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Southern and Northern Schools

Southern and Northern Schools. An early division of Ch'an/Zen Buddhism in China. Both schools agree in accepting the first four successors or patriarchs after Bodhidharma: Hui-Kʾo, Seng-tsʾan, Tao-hsin, and Hungjen. They divide over the next successor. The division is reinforced by basic issues concerning the way to enlightenment. Thus, contrary to the titles, the division was not so much one of geography as of emphasis. Roughly, South is associated with sudden enlightenment, North with gradual approaches—hence the summary formula, nan-tun pei-chien (Jap., nanton hokuzen), ‘suddenness of south, gradualness of north’. The history of the schism is obscured by the fact that it is mainly told by the eventual ‘winners’, the South. But the North had a central part in the transmission from Bodhidharma via Fa-ju (638–89), who addressed his teacher, Hung-jen, as ‘patriarch’ (indicating for the first time formal transmission), and who is regarded as the founder of the North. He was succeeded by Shen-hsiu (667–730), although Southern accounts replace him with Huineng. But Shen-hsiu received the seal of recognition from Hung-jen (inka-shōmei), and was widely recognized for his wisdom and powers of meditation. He systematized the earlier teachings which he had received, in Kuan-hsin lun, harmonizing sūtras and meditation practices, and transmitting the foundations laid by Bodhidharma into China. According to his epitaph, ‘he cut off the flow of ideas and put a stop to the rush of imagination, and with all his energy concentrated his mind’, and he was able to go ‘to that domain where there is no longer any distinction between sacred and profane’.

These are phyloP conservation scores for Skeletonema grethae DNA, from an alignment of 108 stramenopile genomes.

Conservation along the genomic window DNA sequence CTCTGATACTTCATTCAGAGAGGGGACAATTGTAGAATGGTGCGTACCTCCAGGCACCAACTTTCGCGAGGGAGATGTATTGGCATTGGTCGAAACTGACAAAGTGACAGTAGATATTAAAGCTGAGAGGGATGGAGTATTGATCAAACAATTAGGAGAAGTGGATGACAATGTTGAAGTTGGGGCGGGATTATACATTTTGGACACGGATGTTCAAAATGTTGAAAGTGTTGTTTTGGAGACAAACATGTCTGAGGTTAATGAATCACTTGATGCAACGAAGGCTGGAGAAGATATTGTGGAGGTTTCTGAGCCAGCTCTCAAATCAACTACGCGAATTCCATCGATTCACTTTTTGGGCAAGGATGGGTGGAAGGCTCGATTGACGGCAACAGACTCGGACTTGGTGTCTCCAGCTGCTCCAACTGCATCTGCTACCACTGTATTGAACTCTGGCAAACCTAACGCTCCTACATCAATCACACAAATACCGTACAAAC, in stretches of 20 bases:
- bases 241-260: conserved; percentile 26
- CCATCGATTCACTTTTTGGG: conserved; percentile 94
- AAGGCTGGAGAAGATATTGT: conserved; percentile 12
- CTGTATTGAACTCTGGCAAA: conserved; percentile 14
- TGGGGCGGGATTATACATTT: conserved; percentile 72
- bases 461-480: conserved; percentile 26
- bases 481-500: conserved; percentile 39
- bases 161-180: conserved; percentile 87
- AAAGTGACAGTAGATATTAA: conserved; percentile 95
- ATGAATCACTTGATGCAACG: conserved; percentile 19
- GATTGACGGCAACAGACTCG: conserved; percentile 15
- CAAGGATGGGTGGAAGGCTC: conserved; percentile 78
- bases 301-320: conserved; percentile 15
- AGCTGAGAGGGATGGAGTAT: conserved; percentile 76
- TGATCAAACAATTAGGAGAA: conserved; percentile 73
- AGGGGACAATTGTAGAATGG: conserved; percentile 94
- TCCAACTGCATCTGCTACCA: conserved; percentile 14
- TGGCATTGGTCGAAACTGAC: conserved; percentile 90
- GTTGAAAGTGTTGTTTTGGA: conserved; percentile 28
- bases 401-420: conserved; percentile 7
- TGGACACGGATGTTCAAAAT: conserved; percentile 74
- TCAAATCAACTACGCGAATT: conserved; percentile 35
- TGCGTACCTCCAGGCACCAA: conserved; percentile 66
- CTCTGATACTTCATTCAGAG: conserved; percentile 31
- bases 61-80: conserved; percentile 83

All that is far removed from the dominant Southern accounts, which in their tendentiousness are like Roman Catholic histories of Protestantism (or vice versa). The South was established by Shen-hui, a disciple of Hui-neng, at the Great Dharma Assembly on 15 Jan. 732, in Hua-tʾai. Of Shen-hui's earlier life, little is known apart from his disputes with pupils of Shen-hsiu, Pʾu-chi and I-fu. According to the Tun-huang text, Shen-hui argued that Bodhidharma is the authentic source of Zen: he stopped the futile activity of building temples, carving images of the Buddha, and copying sūtras. The dharma seal of recognition and the robe were transmitted to Hui-Kʾo, from whom they were transmitted in unbroken line to Huineng. The Northern protagonist refused to confine transmission to one line, via the robe. Shen-hui replied: ‘The robe authenticates dharma, and the dharma is the doctrine [confirmed by] the robe … There is no other transmission.’ True enlightenment, according to Shen-hui, is a sudden breakthrough to no-mind: ‘Our masters have all grasped enlightenment at a single stroke [Jap., tantō jikinyū], with no concession to steps or progressions.’

North persisted for several more generations, but the Southern view prevailed and became what is now recognized as Zen. But the different emphases between Sōtō and Rinzai indicate that the issue was never wholly resolved.

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